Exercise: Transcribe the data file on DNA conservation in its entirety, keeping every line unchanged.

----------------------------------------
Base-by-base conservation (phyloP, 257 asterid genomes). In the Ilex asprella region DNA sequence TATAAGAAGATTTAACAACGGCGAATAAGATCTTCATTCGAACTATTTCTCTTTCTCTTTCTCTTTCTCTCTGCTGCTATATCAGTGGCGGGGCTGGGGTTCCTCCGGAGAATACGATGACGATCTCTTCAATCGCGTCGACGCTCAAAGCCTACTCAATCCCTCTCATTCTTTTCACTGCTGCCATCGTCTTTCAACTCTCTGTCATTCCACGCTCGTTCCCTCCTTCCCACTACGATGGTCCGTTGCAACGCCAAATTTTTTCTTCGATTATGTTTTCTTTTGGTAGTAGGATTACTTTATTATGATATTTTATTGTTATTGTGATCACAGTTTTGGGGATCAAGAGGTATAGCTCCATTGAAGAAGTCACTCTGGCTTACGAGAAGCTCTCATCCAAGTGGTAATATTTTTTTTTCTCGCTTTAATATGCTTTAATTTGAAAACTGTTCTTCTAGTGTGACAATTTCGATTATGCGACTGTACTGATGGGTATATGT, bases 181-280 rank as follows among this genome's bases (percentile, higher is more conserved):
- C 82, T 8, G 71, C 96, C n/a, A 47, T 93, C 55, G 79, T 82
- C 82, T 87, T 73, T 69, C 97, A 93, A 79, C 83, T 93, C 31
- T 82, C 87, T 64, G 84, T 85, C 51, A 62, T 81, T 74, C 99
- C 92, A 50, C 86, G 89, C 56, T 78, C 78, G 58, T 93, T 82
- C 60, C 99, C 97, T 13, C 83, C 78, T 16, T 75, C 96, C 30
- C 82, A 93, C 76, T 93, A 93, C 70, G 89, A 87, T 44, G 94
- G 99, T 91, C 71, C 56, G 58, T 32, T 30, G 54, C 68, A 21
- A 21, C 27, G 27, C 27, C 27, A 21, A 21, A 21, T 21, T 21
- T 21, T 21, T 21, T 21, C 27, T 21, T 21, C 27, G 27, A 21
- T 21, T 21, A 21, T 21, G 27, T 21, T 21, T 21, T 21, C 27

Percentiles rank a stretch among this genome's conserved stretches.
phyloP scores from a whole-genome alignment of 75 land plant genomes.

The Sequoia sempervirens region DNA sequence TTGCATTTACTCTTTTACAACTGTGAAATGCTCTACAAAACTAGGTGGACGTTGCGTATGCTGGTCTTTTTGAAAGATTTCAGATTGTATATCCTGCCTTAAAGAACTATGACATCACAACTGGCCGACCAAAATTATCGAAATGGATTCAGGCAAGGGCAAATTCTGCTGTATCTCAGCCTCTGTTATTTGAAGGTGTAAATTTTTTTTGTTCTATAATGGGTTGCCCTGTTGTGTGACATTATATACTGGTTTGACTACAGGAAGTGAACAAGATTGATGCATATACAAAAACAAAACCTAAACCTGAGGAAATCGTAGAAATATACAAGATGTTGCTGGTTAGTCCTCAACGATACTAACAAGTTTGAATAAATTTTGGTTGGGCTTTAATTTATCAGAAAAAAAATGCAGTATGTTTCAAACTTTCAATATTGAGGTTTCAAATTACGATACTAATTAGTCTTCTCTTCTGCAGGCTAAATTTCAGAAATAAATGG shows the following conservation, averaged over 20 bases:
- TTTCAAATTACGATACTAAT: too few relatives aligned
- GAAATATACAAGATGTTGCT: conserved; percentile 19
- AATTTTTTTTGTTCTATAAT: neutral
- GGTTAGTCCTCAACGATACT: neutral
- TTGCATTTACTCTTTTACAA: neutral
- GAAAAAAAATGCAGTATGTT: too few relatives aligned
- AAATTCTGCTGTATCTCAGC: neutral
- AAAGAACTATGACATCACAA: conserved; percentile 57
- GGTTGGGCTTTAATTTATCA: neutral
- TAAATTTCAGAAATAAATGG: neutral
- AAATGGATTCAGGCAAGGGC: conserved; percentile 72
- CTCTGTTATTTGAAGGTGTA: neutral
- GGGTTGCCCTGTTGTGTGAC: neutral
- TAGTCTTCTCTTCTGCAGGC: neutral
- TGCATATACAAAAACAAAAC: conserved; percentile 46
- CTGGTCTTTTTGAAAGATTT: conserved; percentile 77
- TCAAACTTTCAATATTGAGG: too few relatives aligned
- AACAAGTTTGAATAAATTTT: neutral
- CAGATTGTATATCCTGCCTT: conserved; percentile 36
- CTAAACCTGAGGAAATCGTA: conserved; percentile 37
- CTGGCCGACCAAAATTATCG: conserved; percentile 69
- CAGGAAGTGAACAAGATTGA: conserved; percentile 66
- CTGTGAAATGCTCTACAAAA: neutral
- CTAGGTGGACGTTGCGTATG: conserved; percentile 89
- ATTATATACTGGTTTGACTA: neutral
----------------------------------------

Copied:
Base-by-base conservation (phyloP, 257 asterid genomes). In the Ilex asprella region DNA sequence TATAAGAAGATTTAACAACGGCGAATAAGATCTTCATTCGAACTATTTCTCTTTCTCTTTCTCTTTCTCTCTGCTGCTATATCAGTGGCGGGGCTGGGGTTCCTCCGGAGAATACGATGACGATCTCTTCAATCGCGTCGACGCTCAAAGCCTACTCAATCCCTCTCATTCTTTTCACTGCTGCCATCGTCTTTCAACTCTCTGTCATTCCACGCTCGTTCCCTCCTTCCCACTACGATGGTCCGTTGCAACGCCAAATTTTTTCTTCGATTATGTTTTCTTTTGGTAGTAGGATTACTTTATTATGATATTTTATTGTTATTGTGATCACAGTTTTGGGGATCAAGAGGTATAGCTCCATTGAAGAAGTCACTCTGGCTTACGAGAAGCTCTCATCCAAGTGGTAATATTTTTTTTTCTCGCTTTAATATGCTTTAATTTGAAAACTGTTCTTCTAGTGTGACAATTTCGATTATGCGACTGTACTGATGGGTATATGT, bases 181-280 rank as follows among this genome's bases (percentile, higher is more conserved):
- C 82, T 8, G 71, C 96, C n/a, A 47, T 93, C 55, G 79, T 82
- C 82, T 87, T 73, T 69, C 97, A 93, A 79, C 83, T 93, C 31
- T 82, C 87, T 64, G 84, T 85, C 51, A 62, T 81, T 74, C 99
- C 92, A 50, C 86, G 89, C 56, T 78, C 78, G 58, T 93, T 82
- C 60, C 99, C 97, T 13, C 83, C 78, T 16, T 75, C 96, C 30
- C 82, A 93, C 76, T 93, A 93, C 70, G 89, A 87, T 44, G 94
- G 99, T 91, C 71, C 56, G 58, T 32, T 30, G 54, C 68, A 21
- A 21, C 27, G 27, C 27, C 27, A 21, A 21, A 21, T 21, T 21
- T 21, T 21, T 21, T 21, C 27, T 21, T 21, C 27, G 27, A 21
- T 21, T 21, A 21, T 21, G 27, T 21, T 21, T 21, T 21, C 27

Percentiles rank a stretch among this genome's conserved stretches.
phyloP scores from a whole-genome alignment of 75 land plant genomes.

The Sequoia sempervirens region DNA sequence TTGCATTTACTCTTTTACAACTGTGAAATGCTCTACAAAACTAGGTGGACGTTGCGTATGCTGGTCTTTTTGAAAGATTTCAGATTGTATATCCTGCCTTAAAGAACTATGACATCACAACTGGCCGACCAAAATTATCGAAATGGATTCAGGCAAGGGCAAATTCTGCTGTATCTCAGCCTCTGTTATTTGAAGGTGTAAATTTTTTTTGTTCTATAATGGGTTGCCCTGTTGTGTGACATTATATACTGGTTTGACTACAGGAAGTGAACAAGATTGATGCATATACAAAAACAAAACCTAAACCTGAGGAAATCGTAGAAATATACAAGATGTTGCTGGTTAGTCCTCAACGATACTAACAAGTTTGAATAAATTTTGGTTGGGCTTTAATTTATCAGAAAAAAAATGCAGTATGTTTCAAACTTTCAATATTGAGGTTTCAAATTACGATACTAATTAGTCTTCTCTTCTGCAGGCTAAATTTCAGAAATAAATGG shows the following conservation, averaged over 20 bases:
- TTTCAAATTACGATACTAAT: too few relatives aligned
- GAAATATACAAGATGTTGCT: conserved; percentile 19
- AATTTTTTTTGTTCTATAAT: neutral
- GGTTAGTCCTCAACGATACT: neutral
- TTGCATTTACTCTTTTACAA: neutral
- GAAAAAAAATGCAGTATGTT: too few relatives aligned
- AAATTCTGCTGTATCTCAGC: neutral
- AAAGAACTATGACATCACAA: conserved; percentile 57
- GGTTGGGCTTTAATTTATCA: neutral
- TAAATTTCAGAAATAAATGG: neutral
- AAATGGATTCAGGCAAGGGC: conserved; percentile 72
- CTCTGTTATTTGAAGGTGTA: neutral
- GGGTTGCCCTGTTGTGTGAC: neutral
- TAGTCTTCTCTTCTGCAGGC: neutral
- TGCATATACAAAAACAAAAC: conserved; percentile 46
- CTGGTCTTTTTGAAAGATTT: conserved; percentile 77
- TCAAACTTTCAATATTGAGG: too few relatives aligned
- AACAAGTTTGAATAAATTTT: neutral
- CAGATTGTATATCCTGCCTT: conserved; percentile 36
- CTAAACCTGAGGAAATCGTA: conserved; percentile 37
- CTGGCCGACCAAAATTATCG: conserved; percentile 69
- CAGGAAGTGAACAAGATTGA: conserved; percentile 66
- CTGTGAAATGCTCTACAAAA: neutral
- CTAGGTGGACGTTGCGTATG: conserved; percentile 89
- ATTATATACTGGTTTGACTA: neutral